Author Contributions

Conceptualization, L.W.S. and F.G.-G.; methodology, L.W.S. and F.G.-G.; data collection, L.W.S.; statistical analysis, L.W.S.; original draft, L.W.S.; review and editing, L.W.S. and F.G.-G.; project administration, L.W.S. All authors have read and agreed to the published version of the manuscript.

Funding

This research received funding from the Australian Research Council.

Institutional Review Board Statement

Not applicable.

Informed Consent Statement

Not applicable.

Data Availability Statement

All data are publicly available via the University of Western Australia Research Repository, https://research-repository.uwa.edu.au/en/datasets/data-from-can-sexual-selection-drive-the-evolution-of-sperm-cell- (accessed on 3 May 2021).

Acknowledgments

We thank Maxine Lovegrove for her help in breeding dung beetles and Michael Werner for histology and sperm cell measurement.

Conflicts of Interest

The authors declare no conflict of interest. The funders had no role in the design of the study; in the collection, analyses, or interpretation of data; in the writing of the manuscript, or in the decision to publish the results.

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Figure 1. Experimental evolution protocol. S, sexual selection; M, enforced monogamy; Ne, effective population size.
Figure 1. Experimental evolution protocol. S, sexual selection; M, enforced monogamy; Ne, effective population size.
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Figure 2. (A) A sperm bundle taken from the seminal vesicles of a sexually mature male (scale bar, 100 µm); (B) an individual sperm cell (scale bar, 100 µm); (C) the head region showing the acrosome (a) and nucleus (n) (scale bar, 10 µm). B and C reprinted by permission from Springer Nature: Springer, Naturwissenschaften, Ultrustructure of spermatozoa of Onthophagus taurus (Coleoptera, Scarabaeidae) exhibits heritable variation, Michael Werner and Leigh W. Simmons, ©Springer-Verlag 2011 [57].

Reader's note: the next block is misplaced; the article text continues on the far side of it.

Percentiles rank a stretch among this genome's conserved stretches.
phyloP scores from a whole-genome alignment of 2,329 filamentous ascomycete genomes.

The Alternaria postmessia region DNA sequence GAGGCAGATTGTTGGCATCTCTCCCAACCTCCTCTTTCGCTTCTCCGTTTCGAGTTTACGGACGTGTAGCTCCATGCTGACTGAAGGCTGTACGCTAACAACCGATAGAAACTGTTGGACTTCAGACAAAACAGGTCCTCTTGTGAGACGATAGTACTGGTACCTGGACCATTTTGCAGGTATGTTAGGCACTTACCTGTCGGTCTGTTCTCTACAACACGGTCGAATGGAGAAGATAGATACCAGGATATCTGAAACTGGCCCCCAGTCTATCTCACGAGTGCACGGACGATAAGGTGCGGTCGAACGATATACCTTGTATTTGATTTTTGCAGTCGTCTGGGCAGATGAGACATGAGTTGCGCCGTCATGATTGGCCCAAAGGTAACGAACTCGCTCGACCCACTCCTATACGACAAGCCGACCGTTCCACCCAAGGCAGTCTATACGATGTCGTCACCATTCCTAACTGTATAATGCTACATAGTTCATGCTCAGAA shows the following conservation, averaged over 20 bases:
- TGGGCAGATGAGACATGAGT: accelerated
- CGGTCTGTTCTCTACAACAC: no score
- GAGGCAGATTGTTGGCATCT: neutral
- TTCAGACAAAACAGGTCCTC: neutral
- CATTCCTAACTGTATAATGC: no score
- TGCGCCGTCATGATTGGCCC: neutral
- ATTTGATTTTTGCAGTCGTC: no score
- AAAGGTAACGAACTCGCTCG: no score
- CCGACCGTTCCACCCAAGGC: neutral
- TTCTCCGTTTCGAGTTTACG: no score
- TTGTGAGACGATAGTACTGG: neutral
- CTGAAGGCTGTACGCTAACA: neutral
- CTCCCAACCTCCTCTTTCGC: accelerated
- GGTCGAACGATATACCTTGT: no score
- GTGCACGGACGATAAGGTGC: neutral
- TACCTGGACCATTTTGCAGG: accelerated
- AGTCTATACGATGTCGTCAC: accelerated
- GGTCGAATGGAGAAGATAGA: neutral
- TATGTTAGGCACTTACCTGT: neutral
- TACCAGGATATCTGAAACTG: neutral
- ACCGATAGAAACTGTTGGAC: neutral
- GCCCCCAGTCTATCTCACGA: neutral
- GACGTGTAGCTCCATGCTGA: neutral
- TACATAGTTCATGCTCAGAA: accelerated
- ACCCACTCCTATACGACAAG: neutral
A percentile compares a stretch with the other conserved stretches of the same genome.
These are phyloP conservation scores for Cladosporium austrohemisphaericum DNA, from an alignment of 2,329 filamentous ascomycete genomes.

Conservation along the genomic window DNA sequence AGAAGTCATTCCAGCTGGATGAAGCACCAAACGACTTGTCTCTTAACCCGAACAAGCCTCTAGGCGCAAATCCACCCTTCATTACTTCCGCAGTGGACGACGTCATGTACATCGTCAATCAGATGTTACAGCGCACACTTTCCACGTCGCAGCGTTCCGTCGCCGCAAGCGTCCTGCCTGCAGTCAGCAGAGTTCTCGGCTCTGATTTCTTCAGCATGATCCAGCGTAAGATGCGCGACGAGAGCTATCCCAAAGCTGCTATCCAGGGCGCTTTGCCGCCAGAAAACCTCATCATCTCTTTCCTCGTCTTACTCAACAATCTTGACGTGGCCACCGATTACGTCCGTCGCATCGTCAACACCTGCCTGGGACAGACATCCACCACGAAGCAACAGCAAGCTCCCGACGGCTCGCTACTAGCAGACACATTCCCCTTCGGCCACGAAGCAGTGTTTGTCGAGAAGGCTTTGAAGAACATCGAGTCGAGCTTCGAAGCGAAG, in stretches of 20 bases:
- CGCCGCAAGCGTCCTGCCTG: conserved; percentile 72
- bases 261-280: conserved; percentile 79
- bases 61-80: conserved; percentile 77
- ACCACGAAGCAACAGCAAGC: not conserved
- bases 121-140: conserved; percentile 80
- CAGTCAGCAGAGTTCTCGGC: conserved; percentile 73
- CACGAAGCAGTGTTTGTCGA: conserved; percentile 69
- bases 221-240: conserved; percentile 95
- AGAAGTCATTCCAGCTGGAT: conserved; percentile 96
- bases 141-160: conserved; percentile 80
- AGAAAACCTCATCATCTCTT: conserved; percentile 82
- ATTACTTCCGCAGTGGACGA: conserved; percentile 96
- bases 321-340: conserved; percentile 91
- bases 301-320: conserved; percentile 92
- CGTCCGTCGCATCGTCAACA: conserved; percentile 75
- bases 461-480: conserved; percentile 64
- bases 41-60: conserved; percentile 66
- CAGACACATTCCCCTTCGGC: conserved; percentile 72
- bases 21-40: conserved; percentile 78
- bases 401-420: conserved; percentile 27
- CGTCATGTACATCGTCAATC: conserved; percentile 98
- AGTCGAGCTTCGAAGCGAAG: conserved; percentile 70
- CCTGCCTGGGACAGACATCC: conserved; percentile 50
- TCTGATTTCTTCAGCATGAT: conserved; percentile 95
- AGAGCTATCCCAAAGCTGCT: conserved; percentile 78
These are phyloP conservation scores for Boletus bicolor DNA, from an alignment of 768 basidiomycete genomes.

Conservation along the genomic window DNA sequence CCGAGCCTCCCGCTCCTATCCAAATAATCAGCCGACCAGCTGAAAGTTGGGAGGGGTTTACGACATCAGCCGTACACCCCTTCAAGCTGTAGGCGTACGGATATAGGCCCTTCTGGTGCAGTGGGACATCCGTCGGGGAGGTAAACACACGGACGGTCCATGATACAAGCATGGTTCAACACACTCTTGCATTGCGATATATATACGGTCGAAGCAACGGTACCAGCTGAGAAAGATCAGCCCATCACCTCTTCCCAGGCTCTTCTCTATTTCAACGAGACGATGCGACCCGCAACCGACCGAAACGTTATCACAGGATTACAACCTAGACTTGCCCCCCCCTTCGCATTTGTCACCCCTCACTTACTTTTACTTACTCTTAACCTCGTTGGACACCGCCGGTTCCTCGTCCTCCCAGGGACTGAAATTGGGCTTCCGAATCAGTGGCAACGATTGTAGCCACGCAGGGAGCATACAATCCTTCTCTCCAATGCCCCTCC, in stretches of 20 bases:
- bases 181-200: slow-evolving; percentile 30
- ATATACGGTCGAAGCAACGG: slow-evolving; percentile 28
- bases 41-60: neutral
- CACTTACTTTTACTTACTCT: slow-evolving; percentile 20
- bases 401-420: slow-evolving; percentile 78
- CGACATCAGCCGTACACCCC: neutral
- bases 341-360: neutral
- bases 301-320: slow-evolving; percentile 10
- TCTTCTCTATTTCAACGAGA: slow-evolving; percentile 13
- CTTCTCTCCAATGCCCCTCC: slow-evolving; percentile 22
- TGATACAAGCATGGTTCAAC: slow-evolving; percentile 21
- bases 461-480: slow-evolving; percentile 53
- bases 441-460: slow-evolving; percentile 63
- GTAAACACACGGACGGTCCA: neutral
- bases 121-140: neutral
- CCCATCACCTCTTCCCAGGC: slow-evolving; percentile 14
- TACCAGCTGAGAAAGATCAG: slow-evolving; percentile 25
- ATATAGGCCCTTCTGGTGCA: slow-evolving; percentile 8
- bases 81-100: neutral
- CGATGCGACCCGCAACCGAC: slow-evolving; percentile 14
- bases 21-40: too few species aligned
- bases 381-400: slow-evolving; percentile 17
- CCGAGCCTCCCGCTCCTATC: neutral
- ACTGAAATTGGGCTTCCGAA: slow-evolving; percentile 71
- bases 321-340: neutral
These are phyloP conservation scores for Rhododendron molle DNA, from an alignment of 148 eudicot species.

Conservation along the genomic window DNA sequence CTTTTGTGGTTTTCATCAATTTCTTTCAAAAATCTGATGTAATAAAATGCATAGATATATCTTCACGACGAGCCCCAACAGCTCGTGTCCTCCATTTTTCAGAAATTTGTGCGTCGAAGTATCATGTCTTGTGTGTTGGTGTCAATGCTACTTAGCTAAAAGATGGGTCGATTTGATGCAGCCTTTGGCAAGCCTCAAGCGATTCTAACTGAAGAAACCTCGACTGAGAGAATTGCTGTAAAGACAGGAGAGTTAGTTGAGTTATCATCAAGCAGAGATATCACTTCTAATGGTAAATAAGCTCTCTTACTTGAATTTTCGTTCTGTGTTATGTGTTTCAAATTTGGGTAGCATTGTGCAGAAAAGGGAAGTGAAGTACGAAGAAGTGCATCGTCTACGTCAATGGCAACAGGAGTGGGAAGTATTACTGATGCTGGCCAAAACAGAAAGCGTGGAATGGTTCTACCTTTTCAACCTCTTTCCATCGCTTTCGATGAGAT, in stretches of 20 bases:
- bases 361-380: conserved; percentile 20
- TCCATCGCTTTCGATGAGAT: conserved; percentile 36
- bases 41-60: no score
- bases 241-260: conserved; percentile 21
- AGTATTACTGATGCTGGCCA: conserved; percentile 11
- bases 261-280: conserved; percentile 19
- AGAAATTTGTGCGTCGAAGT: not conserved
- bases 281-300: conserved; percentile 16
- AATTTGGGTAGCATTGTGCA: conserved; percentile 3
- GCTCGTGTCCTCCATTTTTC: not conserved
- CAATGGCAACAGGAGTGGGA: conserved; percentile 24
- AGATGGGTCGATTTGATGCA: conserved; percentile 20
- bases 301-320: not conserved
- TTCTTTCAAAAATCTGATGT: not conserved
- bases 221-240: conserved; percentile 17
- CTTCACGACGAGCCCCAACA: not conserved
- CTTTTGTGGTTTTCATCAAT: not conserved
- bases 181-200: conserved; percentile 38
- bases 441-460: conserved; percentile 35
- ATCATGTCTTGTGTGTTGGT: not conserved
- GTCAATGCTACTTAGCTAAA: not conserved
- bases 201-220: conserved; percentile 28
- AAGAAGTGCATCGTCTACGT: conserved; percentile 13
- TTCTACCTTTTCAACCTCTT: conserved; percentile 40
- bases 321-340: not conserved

Figure 2. (A) A sperm bundle taken from the seminal vesicles of a sexually mature male (scale bar, 100 µm); (B) an individual sperm cell (scale bar, 100 µm); (C) the head region showing the acrosome (a) and nucleus (n) (scale bar, 10 µm). B and C reprinted by permission from Springer Nature: Springer, Naturwissenschaften, Ultrustructure of spermatozoa of Onthophagus taurus (Coleoptera, Scarabaeidae) exhibits heritable variation, Michael Werner and Leigh W. Simmons, ©Springer-Verlag 2011 [57].
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Figure 3. Mean (±SE) total sperm length, and lengths of the acrosome, nucleus, and flagella of males derived from three replicate populations that had been evolving under enforced monogamy (1–3) and three replicate populations that had been evolving under sexual selection (4–6) for 20 generations.
Figure 3. Mean (±SE) total sperm length, and lengths of the acrosome, nucleus, and flagella of males derived from three replicate populations that had been evolving under enforced monogamy (1–3) and three replicate populations that had been evolving under sexual selection (4–6) for 20 generations.
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Table 1. Nested analyses of variance in sperm cell components and total sperm length, across 20 generations of three replicate lines of Onthophagus taurus subjected to sexual selection and three replicate lines subjected to enforced monogamy. Bonferroni adjusted critical P0.05 = 0.013 for four related variables.
Table 1. Nested analyses of variance in sperm cell components and total sperm length, across 20 generations of three replicate lines of Onthophagus taurus subjected to sexual selection and three replicate lines subjected to enforced monogamy. Bonferroni adjusted critical P0.05 = 0.013 for four related variables.
Measure
Effect
MSdfFP
Total sperm length
Selection history1321.2810.410.555
Replicate [Selection history]3197.6546.87<0.001
Error47,492.59102
Acrosome length
Selection history0.0210.060.820
Replicate [Selection history]0.2543.740.007
Error0.07102
Nucleus length
Selection history7.59125.240.007
Replicate [Selection history]0.3040.900.466
Error0.33102
Flagella length
Selection history3223.6510.470.531
Replicate [Selection history]3231.3346.96<0.001
Error47,351.24102